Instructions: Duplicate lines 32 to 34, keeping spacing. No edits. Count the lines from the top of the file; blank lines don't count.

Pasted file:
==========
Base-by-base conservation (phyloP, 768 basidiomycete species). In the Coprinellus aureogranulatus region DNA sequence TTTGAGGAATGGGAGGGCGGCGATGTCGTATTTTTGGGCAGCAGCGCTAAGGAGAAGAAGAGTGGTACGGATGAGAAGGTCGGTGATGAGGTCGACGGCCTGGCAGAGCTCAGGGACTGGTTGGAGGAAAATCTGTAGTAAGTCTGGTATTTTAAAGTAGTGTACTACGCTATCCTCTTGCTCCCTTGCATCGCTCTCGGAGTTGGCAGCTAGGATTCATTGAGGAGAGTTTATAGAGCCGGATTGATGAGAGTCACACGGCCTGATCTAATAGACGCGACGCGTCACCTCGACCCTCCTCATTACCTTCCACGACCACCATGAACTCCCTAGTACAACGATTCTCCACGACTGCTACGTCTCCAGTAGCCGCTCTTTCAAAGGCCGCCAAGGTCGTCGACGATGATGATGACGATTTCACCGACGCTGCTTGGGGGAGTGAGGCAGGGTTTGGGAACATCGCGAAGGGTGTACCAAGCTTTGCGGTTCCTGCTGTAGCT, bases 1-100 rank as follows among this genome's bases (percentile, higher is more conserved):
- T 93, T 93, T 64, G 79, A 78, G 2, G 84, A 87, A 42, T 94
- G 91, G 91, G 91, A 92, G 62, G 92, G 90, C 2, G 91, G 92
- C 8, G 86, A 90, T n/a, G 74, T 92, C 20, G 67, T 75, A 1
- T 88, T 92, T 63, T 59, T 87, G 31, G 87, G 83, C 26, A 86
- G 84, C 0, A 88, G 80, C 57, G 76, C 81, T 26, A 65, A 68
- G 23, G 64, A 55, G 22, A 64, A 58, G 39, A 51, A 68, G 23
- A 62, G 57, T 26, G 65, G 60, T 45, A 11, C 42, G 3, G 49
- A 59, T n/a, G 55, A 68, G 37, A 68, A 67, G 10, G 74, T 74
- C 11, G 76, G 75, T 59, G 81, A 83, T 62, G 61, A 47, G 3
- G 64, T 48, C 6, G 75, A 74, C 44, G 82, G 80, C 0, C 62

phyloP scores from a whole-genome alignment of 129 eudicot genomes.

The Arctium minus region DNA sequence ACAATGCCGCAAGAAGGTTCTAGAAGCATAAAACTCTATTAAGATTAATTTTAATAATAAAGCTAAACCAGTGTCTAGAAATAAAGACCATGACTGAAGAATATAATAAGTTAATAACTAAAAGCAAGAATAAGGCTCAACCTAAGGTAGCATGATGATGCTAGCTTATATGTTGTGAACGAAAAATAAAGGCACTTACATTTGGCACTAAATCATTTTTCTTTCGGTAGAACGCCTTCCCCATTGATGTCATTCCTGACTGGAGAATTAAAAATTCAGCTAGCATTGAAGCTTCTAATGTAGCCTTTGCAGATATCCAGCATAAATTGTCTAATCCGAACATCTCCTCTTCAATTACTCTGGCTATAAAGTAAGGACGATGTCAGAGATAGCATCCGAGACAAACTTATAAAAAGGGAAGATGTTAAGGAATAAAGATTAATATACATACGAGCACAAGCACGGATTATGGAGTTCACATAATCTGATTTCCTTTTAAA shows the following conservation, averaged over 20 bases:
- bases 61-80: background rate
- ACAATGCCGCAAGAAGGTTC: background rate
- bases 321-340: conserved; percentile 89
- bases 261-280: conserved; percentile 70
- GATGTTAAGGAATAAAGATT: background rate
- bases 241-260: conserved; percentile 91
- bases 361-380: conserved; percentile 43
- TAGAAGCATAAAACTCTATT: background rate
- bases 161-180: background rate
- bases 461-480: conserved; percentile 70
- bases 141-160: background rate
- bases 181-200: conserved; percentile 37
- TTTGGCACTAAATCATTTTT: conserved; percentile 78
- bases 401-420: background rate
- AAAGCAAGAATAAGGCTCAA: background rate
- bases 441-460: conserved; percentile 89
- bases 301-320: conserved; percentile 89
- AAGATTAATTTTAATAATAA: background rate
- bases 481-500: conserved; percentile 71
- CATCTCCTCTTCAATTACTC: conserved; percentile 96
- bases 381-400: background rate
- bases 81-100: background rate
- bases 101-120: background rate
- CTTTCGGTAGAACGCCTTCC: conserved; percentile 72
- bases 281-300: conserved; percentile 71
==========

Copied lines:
- bases 481-500: conserved; percentile 71
- CATCTCCTCTTCAATTACTC: conserved; percentile 96
- bases 381-400: background rate